New York City revitalization and pension reform top the Mayor’s priority list.
Today a relatively optimistic Mayor Michael Bloomberg addressed a full house at the St. George Theater on Staten Island.
The Mayor’s 45 minute speech covered everything from hailing cabs to gun control, but Bloomberg focused much of his speech on economic growth and pension reform.
Reforming the pension system, a move the Mayor claims will save New York City millions of dollars, revolved around three major changes; consolidating the city’s pension system, raising the retirement age for non-uniform workers to 65 and changing state laws to allow the city to negotiate in the collective bargaining process. Bloomberg pledged he “will not sign a contract for salary increases unless they are accompanied by reforms in benefit packages that produce the savings [the city] needs to continue making investments in [its] future.”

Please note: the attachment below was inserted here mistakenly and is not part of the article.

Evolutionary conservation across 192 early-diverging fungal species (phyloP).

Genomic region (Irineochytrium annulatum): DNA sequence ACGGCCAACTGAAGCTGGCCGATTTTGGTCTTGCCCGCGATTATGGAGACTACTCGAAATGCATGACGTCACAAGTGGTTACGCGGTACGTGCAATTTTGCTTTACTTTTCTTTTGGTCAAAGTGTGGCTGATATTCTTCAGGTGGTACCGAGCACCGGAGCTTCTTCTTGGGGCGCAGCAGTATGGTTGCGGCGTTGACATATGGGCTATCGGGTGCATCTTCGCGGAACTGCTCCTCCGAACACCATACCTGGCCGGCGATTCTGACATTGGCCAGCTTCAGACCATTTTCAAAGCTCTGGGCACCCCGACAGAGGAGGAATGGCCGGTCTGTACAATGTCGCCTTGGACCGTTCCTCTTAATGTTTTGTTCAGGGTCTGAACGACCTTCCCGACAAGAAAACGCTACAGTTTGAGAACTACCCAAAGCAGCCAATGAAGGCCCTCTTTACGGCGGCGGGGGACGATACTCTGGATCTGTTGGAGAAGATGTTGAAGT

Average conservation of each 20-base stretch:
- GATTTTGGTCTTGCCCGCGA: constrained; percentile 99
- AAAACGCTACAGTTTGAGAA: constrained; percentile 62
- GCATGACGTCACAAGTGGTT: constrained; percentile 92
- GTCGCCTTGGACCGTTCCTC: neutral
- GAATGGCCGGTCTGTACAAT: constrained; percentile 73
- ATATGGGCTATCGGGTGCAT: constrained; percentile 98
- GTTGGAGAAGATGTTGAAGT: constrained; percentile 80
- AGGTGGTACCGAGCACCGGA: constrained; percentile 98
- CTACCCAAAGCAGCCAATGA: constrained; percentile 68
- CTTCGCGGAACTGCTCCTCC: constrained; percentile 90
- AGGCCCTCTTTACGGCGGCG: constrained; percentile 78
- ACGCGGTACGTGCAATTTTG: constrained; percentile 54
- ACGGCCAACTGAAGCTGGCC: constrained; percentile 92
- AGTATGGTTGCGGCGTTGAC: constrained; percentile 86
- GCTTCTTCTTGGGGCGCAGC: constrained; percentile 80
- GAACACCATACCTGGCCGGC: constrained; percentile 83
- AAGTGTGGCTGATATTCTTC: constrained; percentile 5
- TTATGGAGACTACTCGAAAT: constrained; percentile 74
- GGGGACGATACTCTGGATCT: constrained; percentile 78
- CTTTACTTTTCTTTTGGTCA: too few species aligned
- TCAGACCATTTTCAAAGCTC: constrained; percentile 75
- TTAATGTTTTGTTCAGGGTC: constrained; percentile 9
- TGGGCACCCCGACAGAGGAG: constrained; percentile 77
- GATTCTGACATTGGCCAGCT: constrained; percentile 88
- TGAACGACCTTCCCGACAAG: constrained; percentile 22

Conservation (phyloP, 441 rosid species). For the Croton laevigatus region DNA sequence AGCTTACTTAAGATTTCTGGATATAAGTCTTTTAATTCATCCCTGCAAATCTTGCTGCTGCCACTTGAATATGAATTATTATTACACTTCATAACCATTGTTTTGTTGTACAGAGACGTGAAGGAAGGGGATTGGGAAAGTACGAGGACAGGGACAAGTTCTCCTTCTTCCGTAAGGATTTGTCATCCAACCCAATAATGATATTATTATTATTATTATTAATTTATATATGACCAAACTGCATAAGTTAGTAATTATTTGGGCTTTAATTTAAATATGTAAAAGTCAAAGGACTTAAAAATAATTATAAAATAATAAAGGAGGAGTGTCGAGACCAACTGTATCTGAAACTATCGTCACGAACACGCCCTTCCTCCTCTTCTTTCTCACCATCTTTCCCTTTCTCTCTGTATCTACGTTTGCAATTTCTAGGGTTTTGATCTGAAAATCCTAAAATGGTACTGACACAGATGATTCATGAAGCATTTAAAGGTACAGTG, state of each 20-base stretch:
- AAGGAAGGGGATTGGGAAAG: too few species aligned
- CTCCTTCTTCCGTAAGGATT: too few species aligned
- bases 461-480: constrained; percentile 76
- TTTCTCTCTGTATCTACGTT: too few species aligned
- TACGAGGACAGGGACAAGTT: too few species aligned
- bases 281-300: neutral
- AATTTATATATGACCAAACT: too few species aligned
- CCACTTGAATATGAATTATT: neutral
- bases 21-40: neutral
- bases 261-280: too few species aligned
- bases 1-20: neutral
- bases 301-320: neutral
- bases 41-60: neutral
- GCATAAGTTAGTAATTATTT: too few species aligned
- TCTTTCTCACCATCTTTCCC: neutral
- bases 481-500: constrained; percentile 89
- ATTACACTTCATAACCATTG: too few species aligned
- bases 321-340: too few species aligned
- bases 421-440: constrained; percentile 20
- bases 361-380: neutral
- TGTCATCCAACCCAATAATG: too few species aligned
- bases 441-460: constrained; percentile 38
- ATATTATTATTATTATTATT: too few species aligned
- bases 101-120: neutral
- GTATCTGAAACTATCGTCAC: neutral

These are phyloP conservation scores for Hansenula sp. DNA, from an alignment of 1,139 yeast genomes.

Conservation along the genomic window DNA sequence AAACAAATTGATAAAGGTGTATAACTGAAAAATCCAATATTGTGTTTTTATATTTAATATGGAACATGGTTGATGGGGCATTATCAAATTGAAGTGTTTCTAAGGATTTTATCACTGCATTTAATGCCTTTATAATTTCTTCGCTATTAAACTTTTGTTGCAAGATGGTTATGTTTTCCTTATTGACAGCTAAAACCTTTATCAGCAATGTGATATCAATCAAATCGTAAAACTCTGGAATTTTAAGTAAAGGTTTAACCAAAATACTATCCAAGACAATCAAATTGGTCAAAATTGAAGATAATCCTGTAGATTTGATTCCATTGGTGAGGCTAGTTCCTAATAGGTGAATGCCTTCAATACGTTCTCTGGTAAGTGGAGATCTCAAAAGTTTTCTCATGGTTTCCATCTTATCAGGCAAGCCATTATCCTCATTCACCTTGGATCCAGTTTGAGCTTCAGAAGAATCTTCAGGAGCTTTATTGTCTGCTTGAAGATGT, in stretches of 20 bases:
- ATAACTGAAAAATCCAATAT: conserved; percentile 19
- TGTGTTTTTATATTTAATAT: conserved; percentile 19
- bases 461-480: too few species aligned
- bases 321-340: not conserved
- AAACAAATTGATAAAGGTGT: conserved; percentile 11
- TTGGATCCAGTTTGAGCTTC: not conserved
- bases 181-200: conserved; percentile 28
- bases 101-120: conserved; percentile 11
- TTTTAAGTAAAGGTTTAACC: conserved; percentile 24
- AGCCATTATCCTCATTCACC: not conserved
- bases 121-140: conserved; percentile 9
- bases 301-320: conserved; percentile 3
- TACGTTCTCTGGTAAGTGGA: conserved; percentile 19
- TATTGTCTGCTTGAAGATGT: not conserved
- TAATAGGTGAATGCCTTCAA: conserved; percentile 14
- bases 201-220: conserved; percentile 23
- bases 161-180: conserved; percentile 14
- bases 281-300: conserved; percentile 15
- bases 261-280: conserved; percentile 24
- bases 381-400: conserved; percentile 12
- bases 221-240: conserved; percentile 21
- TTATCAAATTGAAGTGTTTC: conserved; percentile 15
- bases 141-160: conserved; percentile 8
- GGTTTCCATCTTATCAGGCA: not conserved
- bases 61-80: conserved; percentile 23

Before Bloomberg begins his radical pension reform he will need approval from Albany. Right now, the state, not the city, sets pension benefits. But even if the state does not act, Bloomberg said he is dedicated to forcing change in a system that will cost the city $7 billion this year only.
But the Mayor did say these reforms and other cutbacks will help take the burden off taxpayers. He pledged he “will not raise taxes to balance the budget.” Bloomberg anticipates the city’s deficit to be around 2.4 billion next year.
As for investing in the city’s future, Bloomberg outlined plans to revitalize the city’s parks and roadways, a move he thinks will draw businesses and people to the city. He is still planning development projects and other improvements meant to maintain the city’s status as a world capital. The mayor said New York needs to “continue rebounding, continue growing, continue forging ahead and leading the nation” if it wants economic stability.
The Mayor did say some of these projects meant to spur economic growth have been scaled back so the city stays within its financial means.